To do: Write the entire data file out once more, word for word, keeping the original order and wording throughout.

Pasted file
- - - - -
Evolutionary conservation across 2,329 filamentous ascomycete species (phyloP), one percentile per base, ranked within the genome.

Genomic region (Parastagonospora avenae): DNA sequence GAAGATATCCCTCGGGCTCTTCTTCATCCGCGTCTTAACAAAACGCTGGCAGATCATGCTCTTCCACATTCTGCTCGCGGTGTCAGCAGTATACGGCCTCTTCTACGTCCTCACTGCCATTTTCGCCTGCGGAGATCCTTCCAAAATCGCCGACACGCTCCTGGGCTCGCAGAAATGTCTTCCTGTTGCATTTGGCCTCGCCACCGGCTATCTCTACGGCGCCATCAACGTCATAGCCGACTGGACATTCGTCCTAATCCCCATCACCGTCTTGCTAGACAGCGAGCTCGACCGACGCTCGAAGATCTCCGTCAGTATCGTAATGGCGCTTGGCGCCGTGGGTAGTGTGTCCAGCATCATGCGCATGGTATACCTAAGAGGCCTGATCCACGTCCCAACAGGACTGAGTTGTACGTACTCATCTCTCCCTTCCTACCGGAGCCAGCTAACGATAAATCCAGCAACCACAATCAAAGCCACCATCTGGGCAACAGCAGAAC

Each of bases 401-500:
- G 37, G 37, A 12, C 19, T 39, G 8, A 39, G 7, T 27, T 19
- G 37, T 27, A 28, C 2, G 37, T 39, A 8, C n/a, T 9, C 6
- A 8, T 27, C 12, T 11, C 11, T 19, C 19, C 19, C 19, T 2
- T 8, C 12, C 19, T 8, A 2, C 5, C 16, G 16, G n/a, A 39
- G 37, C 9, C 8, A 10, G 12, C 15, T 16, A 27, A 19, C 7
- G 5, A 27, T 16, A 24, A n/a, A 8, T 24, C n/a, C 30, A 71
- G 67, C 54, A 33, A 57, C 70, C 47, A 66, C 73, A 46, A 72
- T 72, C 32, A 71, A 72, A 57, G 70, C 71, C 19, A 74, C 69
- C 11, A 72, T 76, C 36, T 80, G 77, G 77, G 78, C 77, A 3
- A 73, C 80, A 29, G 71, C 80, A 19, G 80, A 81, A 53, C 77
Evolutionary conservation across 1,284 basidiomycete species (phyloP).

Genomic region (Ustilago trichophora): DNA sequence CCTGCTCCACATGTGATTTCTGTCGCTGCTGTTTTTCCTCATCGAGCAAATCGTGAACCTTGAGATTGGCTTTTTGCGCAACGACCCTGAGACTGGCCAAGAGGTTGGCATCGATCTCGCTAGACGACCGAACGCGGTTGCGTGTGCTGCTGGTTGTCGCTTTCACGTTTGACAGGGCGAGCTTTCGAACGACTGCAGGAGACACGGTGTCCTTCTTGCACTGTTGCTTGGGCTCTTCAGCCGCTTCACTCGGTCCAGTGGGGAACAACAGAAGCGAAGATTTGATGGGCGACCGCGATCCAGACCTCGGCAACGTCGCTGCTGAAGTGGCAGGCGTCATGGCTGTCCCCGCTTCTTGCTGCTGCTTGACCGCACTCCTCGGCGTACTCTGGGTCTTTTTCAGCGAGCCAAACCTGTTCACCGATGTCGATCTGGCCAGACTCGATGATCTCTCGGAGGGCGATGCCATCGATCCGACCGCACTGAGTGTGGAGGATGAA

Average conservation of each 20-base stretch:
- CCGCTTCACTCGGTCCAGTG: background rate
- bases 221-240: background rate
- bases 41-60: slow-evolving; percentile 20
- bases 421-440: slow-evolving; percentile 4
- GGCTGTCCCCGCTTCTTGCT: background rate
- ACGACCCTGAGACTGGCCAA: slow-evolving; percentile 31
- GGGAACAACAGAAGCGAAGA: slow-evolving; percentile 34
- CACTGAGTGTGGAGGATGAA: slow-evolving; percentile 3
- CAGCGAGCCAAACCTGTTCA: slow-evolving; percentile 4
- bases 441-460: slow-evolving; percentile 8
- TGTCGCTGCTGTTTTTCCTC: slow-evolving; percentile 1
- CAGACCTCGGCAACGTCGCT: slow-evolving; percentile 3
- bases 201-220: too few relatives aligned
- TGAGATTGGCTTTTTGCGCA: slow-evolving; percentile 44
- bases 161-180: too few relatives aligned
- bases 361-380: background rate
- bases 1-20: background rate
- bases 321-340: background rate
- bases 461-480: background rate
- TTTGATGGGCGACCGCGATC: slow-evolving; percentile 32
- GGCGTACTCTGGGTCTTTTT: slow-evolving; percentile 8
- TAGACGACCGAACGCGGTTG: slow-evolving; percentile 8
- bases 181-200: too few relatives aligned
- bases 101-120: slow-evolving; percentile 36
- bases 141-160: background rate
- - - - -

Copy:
Evolutionary conservation across 2,329 filamentous ascomycete species (phyloP), one percentile per base, ranked within the genome.

Genomic region (Parastagonospora avenae): DNA sequence GAAGATATCCCTCGGGCTCTTCTTCATCCGCGTCTTAACAAAACGCTGGCAGATCATGCTCTTCCACATTCTGCTCGCGGTGTCAGCAGTATACGGCCTCTTCTACGTCCTCACTGCCATTTTCGCCTGCGGAGATCCTTCCAAAATCGCCGACACGCTCCTGGGCTCGCAGAAATGTCTTCCTGTTGCATTTGGCCTCGCCACCGGCTATCTCTACGGCGCCATCAACGTCATAGCCGACTGGACATTCGTCCTAATCCCCATCACCGTCTTGCTAGACAGCGAGCTCGACCGACGCTCGAAGATCTCCGTCAGTATCGTAATGGCGCTTGGCGCCGTGGGTAGTGTGTCCAGCATCATGCGCATGGTATACCTAAGAGGCCTGATCCACGTCCCAACAGGACTGAGTTGTACGTACTCATCTCTCCCTTCCTACCGGAGCCAGCTAACGATAAATCCAGCAACCACAATCAAAGCCACCATCTGGGCAACAGCAGAAC

Each of bases 401-500:
- G 37, G 37, A 12, C 19, T 39, G 8, A 39, G 7, T 27, T 19
- G 37, T 27, A 28, C 2, G 37, T 39, A 8, C n/a, T 9, C 6
- A 8, T 27, C 12, T 11, C 11, T 19, C 19, C 19, C 19, T 2
- T 8, C 12, C 19, T 8, A 2, C 5, C 16, G 16, G n/a, A 39
- G 37, C 9, C 8, A 10, G 12, C 15, T 16, A 27, A 19, C 7
- G 5, A 27, T 16, A 24, A n/a, A 8, T 24, C n/a, C 30, A 71
- G 67, C 54, A 33, A 57, C 70, C 47, A 66, C 73, A 46, A 72
- T 72, C 32, A 71, A 72, A 57, G 70, C 71, C 19, A 74, C 69
- C 11, A 72, T 76, C 36, T 80, G 77, G 77, G 78, C 77, A 3
- A 73, C 80, A 29, G 71, C 80, A 19, G 80, A 81, A 53, C 77
Evolutionary conservation across 1,284 basidiomycete species (phyloP).

Genomic region (Ustilago trichophora): DNA sequence CCTGCTCCACATGTGATTTCTGTCGCTGCTGTTTTTCCTCATCGAGCAAATCGTGAACCTTGAGATTGGCTTTTTGCGCAACGACCCTGAGACTGGCCAAGAGGTTGGCATCGATCTCGCTAGACGACCGAACGCGGTTGCGTGTGCTGCTGGTTGTCGCTTTCACGTTTGACAGGGCGAGCTTTCGAACGACTGCAGGAGACACGGTGTCCTTCTTGCACTGTTGCTTGGGCTCTTCAGCCGCTTCACTCGGTCCAGTGGGGAACAACAGAAGCGAAGATTTGATGGGCGACCGCGATCCAGACCTCGGCAACGTCGCTGCTGAAGTGGCAGGCGTCATGGCTGTCCCCGCTTCTTGCTGCTGCTTGACCGCACTCCTCGGCGTACTCTGGGTCTTTTTCAGCGAGCCAAACCTGTTCACCGATGTCGATCTGGCCAGACTCGATGATCTCTCGGAGGGCGATGCCATCGATCCGACCGCACTGAGTGTGGAGGATGAA

Average conservation of each 20-base stretch:
- CCGCTTCACTCGGTCCAGTG: background rate
- bases 221-240: background rate
- bases 41-60: slow-evolving; percentile 20
- bases 421-440: slow-evolving; percentile 4
- GGCTGTCCCCGCTTCTTGCT: background rate
- ACGACCCTGAGACTGGCCAA: slow-evolving; percentile 31
- GGGAACAACAGAAGCGAAGA: slow-evolving; percentile 34
- CACTGAGTGTGGAGGATGAA: slow-evolving; percentile 3
- CAGCGAGCCAAACCTGTTCA: slow-evolving; percentile 4
- bases 441-460: slow-evolving; percentile 8
- TGTCGCTGCTGTTTTTCCTC: slow-evolving; percentile 1
- CAGACCTCGGCAACGTCGCT: slow-evolving; percentile 3
- bases 201-220: too few relatives aligned
- TGAGATTGGCTTTTTGCGCA: slow-evolving; percentile 44
- bases 161-180: too few relatives aligned
- bases 361-380: background rate
- bases 1-20: background rate
- bases 321-340: background rate
- bases 461-480: background rate
- TTTGATGGGCGACCGCGATC: slow-evolving; percentile 32
- GGCGTACTCTGGGTCTTTTT: slow-evolving; percentile 8
- TAGACGACCGAACGCGGTTG: slow-evolving; percentile 8
- bases 181-200: too few relatives aligned
- bases 101-120: slow-evolving; percentile 36
- bases 141-160: background rate